Unique Bannerstone Finds

by V Gary Henry, Asheville, North Carolina

Originally Published in the Central States Archaeological Journal, Vol.56, No.4, pg.200

Originally Published in the Central States Archaeological Journal, Vol.57, No.2, pg.72

In 1978, I located to Asheville, North Carolina, where I still reside. Several stories from this time period are remembered. One of the most rare arti­facts in this area is a complete bannerstone (atlatl weight). I have found numerous pieces, usually halves broken at the weakest point at the perfora­tion. In my earliest artifact hunting trips in this new area I walked the fields along several streams in the area to locate sites. At times my wife would let me out on one side of a creek, cross the creek by road, and then parallel the creek on the only road, which was on the opposite side of the creek from the side I was hunting, and then cross back over the creek at the next perpendicular road to the creek and pick me up. On one occasion a farmer’s son accompanied me in checking out some fields on his father’s farm. During our walking my com­panion mentioned a “tomahawk” he had found. Further discussion indicated the artifact had a hole through it so I immediately suspected it was a bannerstone. When we finished hunting the boy retrieved the “tomahawk” and gave it to me. It was indeed a bannerstone (Figures 1-2, center). I reached into my billfold and gave the boy what pa­per money I had, in exchange for the bannerstone, which I think was $10. This was my first banner-stone. It appears to be an Early Archaic winged type dated at 5800 to 3800 B.C. It is 4 inches long, 1 7/8 inches wide and 1 1/8 inches thick. The per­foration is 1/2 to 5/8 inch in diameter.

My first finding of a traditional bannerstone not broken in half occurred on May 22, 1994, on the sixth visit to a site in Buncombe County, North Carolina. I saw the perforation and could not believe my luck (figures 1,2 top). However, in turning it over I discovered it was broken but not broken completely through the perforation. I had about three fourths of the artifact, which I still con­sidered a significant find. I believe it is a Middle Archaic Paneled bannerstone dated from 4300 to 3500 B.C. It is 2 3/4 inches long, 1 13/16 inches wide and 1 3/8 inches thick, and the perforation is 5/16 inch in diameter. I have found 89 artifacts on this site in seven visits from December 22, 1986, through May 11, 1997.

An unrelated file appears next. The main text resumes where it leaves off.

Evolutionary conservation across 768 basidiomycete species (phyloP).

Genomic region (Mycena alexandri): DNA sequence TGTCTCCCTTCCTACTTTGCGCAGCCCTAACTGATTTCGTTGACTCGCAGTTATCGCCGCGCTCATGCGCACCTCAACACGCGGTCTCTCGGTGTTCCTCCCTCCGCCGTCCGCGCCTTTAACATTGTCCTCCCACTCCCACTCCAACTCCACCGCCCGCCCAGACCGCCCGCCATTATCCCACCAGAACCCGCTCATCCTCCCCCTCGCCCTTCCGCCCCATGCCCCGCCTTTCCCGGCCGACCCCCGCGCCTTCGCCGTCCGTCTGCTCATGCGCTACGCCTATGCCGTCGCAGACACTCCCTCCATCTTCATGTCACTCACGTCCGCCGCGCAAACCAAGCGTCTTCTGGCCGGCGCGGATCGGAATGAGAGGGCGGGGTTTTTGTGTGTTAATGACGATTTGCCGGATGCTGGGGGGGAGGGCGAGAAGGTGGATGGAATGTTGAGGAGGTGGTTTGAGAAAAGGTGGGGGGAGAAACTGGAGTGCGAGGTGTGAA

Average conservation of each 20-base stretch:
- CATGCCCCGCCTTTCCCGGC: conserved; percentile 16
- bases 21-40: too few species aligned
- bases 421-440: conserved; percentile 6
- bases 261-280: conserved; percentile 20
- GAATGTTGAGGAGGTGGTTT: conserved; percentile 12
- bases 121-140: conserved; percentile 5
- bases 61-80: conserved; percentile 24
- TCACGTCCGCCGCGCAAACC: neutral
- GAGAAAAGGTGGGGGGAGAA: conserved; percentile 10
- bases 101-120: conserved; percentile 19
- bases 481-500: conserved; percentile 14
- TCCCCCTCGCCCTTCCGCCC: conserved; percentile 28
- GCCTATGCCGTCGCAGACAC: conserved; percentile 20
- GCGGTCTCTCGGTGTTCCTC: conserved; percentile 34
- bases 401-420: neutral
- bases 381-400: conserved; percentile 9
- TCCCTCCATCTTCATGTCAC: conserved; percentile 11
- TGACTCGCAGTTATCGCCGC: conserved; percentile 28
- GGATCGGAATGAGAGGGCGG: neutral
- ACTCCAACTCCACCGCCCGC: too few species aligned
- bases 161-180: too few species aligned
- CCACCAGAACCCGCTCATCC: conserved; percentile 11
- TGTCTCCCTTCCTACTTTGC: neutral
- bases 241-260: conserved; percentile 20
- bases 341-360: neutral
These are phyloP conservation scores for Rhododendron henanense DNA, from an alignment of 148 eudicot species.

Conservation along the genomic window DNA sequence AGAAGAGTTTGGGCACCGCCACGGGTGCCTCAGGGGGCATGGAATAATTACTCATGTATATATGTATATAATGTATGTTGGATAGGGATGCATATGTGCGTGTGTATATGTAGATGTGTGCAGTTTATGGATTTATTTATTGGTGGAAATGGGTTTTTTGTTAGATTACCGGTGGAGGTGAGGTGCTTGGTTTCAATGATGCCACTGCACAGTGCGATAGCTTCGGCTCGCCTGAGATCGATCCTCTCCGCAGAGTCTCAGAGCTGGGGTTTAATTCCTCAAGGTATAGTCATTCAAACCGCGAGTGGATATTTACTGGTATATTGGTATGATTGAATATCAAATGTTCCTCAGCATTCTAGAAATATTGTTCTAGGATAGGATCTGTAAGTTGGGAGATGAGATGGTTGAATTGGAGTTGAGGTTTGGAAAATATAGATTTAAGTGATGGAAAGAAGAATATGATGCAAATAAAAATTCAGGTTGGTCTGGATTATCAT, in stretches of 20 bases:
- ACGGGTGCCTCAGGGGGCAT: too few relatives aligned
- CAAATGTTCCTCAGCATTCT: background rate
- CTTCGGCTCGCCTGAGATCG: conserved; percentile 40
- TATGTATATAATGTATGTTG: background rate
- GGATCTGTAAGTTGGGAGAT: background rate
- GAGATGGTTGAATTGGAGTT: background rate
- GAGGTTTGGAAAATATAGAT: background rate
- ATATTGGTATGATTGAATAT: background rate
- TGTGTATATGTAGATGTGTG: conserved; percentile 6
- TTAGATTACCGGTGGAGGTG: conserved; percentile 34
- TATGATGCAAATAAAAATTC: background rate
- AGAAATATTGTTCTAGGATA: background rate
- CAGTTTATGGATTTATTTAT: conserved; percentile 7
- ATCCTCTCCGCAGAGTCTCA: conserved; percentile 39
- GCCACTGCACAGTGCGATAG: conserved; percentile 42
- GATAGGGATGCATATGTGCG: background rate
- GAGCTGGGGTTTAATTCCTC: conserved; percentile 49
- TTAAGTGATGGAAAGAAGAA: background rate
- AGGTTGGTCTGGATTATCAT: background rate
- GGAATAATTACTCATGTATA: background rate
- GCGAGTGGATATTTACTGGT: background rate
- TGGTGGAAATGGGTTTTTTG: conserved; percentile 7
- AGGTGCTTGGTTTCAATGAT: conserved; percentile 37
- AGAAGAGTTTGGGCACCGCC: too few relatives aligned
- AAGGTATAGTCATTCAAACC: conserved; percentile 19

Then, on April 5, 1997, on my fourteenth visit to another site in Buncombe County I found my first complete traditional bannerstone (Figures 1-2 Bottom). The drilling was only just begun and not completed. Because of the difficulty of find­ing complete bannerstones in this area, I consider this one of my best finds. It is also considered a Paneled type bannerstone from the Middle Archaic period dated at 4300 to 3500 B.C. It is 3 inches long, 1 15/16 inches wide and 1 3/16 inches thick. The perforation is 3/8 inch in diameter. I have found 1,167 artifacts at this site in 27 visits from April 24, 1996, through July 13, 2000, including diagnostic points from all time periods except the Paleo and Late Mississippian.”Used by Permission of the Author” 
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